You Can Feel Good Again by Dr. Richard Carlson

You Can Feel Good Again by Dr. Richard Carlson

This week I have been reading and absolutely adoring the book You Can Feel Good Again by Richard Carlson PhD (Plume). And I have been feeling SO happy the whole week because of this book. I hope all of you JewishMOMs will run out and buy this book and read it too…

Here’s a taste of You Can Feel Good Again by Richard Carlson:

Life can be seen as an ongoing series of “choice points.”…A choice point is an isolated moment in time when you have an opportunity to choose between your healthy functioning (the Path of Love and Contentment) or the path of “Thinking it Through.”

Let’s suppose your father says something that you wish he hadn’t—this is a choice point…

If your father says something you wish he hadn’t you can take the path of thinking it through.

You can think to yourself, “Why did he say that to me?” (getting to the bottom of it) and “Boy that makes me mad when he does that” (choosing anger).

You can then dwell on what he said, think of all the reasons he said it, and all the things you would like to say to him if you “had the guts.”

You can really get into it. You can talk about it, think about it some more, express your anger, figure it out, and even go to talk to a therapist about how it makes you feel.

Is this road justified? It is if you want it to be. You must, however, become conscious of exactly where this road is going to take you.

The extent to which you follow this path will determine just how bad you will feel.

The reason so many people stick to this path is because they know of no other. When they are on this path, they feel bad, and because they feel bad, it seems as through the world is causing their misery, so they think about it some more. The tendency here is to think that if you somehow think it through thoroughly enough, you somehow will feel better, and a vicious cycle continues.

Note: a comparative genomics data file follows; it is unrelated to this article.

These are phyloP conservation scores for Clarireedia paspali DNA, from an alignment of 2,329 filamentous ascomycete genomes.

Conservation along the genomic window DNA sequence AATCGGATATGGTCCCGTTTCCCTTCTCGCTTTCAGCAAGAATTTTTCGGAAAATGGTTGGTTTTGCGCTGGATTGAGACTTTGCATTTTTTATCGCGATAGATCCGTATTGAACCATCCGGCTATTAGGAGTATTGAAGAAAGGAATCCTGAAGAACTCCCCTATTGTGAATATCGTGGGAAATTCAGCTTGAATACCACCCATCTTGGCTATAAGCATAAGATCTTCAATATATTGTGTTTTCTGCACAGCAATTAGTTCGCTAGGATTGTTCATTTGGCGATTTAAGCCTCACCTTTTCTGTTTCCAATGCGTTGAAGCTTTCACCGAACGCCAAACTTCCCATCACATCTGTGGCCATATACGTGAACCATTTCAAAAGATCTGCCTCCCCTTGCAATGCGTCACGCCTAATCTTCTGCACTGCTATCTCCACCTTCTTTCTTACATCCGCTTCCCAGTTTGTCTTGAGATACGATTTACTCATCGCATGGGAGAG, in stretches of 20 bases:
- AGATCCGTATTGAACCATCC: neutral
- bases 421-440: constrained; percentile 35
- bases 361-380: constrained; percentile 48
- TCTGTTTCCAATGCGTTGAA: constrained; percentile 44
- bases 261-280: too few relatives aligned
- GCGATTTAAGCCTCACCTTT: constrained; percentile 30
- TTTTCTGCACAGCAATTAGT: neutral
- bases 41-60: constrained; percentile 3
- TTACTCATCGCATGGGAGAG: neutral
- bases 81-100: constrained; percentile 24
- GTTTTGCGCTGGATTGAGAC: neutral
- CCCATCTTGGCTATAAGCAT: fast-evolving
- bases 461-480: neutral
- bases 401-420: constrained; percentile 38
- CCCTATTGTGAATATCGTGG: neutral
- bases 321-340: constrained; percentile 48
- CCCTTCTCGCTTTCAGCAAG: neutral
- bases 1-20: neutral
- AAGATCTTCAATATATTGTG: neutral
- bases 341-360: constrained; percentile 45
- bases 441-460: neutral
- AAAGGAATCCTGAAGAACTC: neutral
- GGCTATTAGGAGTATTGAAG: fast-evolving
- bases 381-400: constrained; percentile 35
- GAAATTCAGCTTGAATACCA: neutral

But feeling better is not a part of this path. On this path you are putting your attention and energy on the problem or what you don’t like about your life. This is not a source of satisfaction in your life.

I don’t mean to suggest, however, that this path is never appropriate. Sometimes you really do need to think things through, analyze, compare, and even “Get to the bottom of it.” Sometimes it is appropriate to get mad and express your feelings. But ultimately the path to mental health requires you to release the problem or issue.

The path of healthy functioning is nothing more than not taking the path of thought.

When you’re engaged in healthy functioning you have a built-in protection against depression- which is knowing exactly what will happen if you go the other way.

Choosing the path of mental health is a decision to respond to life in a way that allows a feeling of happiness to permeate your life instead of reacting to every negative thought that enters your mind.

Let’s return for a moment to our example of your father saying something that you wish he hadn’t. If you were to choose the path of healthy functioning, this is what you would do. As soon as your head began to fill up with anxieties and questions about your father and his motives, you would immediately recognize that you were thinking. That recognition alone would alert you to the fact that you were now at risk to use your own thinking against yourself.